Moreover, to ship waste from England to China lead to CO2 emissions, so it is not an eco-friendly approach to do so.

Whatever reasons before the rubbish trading, it must be stopped for the sake of our planet, by coordinated operation between countries.

Every country is responsible to clean up their own waste.

Default avatar
匿名 | Anonymous




I find the article quite objective. It does not place one-sided blame on Britain, but scathingly exposes the mutual errors committed by Britain and China. As importers, China's local officials infringe upon Chinese laws and regulations. Yet as the exporter, the British government also infringes upon its own parallel laws and regulations. As with opium, transgressions are committed due to mutual collusion in illegal activity, and blame should be equally placed on both sides. No one wishes another Opium War to break out. Therefore, both sides should reflect upon their own mistakes, and immediately stop the filthy waste trade.

Default avatar
匿名 | Anonymous





在全球的每个角落,英帝国利用商人打前战。 谈到清朝的法律,英国商人就是走私犯,从而政府有权来查获他们的物品。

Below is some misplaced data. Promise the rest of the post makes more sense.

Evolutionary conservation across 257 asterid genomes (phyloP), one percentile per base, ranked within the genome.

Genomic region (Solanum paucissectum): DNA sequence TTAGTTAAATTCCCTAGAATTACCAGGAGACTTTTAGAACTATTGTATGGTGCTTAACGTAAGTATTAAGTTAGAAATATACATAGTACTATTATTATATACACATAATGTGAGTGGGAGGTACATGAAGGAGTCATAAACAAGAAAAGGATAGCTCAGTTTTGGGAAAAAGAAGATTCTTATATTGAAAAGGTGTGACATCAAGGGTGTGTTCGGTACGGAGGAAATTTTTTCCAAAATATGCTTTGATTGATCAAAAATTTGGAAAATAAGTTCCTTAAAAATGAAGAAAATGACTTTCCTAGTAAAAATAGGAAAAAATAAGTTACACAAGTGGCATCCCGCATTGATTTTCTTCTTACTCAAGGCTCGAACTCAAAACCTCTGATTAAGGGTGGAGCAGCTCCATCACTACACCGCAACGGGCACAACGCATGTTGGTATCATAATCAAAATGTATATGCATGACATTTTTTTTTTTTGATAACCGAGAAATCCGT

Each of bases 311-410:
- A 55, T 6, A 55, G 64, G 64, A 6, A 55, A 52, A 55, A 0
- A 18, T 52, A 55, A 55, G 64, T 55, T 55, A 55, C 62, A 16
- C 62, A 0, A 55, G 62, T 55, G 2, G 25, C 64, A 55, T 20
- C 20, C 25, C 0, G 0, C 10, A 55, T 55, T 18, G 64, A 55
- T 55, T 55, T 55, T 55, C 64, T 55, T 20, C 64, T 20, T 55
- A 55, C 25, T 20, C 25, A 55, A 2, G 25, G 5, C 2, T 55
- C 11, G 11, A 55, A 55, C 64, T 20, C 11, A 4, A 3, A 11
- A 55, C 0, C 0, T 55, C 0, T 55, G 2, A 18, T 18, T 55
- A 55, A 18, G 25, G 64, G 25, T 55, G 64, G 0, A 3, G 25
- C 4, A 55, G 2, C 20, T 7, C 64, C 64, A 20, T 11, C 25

Waste Goes Wherever People Are Poor

This was a domestic problem before it was global--in a free market system, waste is always buried under the cheapest land. In the UK, waste and associated processing went to poor areas, so too in the U.S. (e.g. New York sends garbage to the American South) and in today's China. This is a prototypical issue for which a capitalist approach simply does not work.

As for the Opium Wars, a strictly legal perspective is ludicrous. The British defined which laws should be honored and which could be broken. In every corner of the globe, a growing British empire used merchants as an advance guard. From the perspective of Qing law, they were simply smugglers whose goods the government had every right to seize.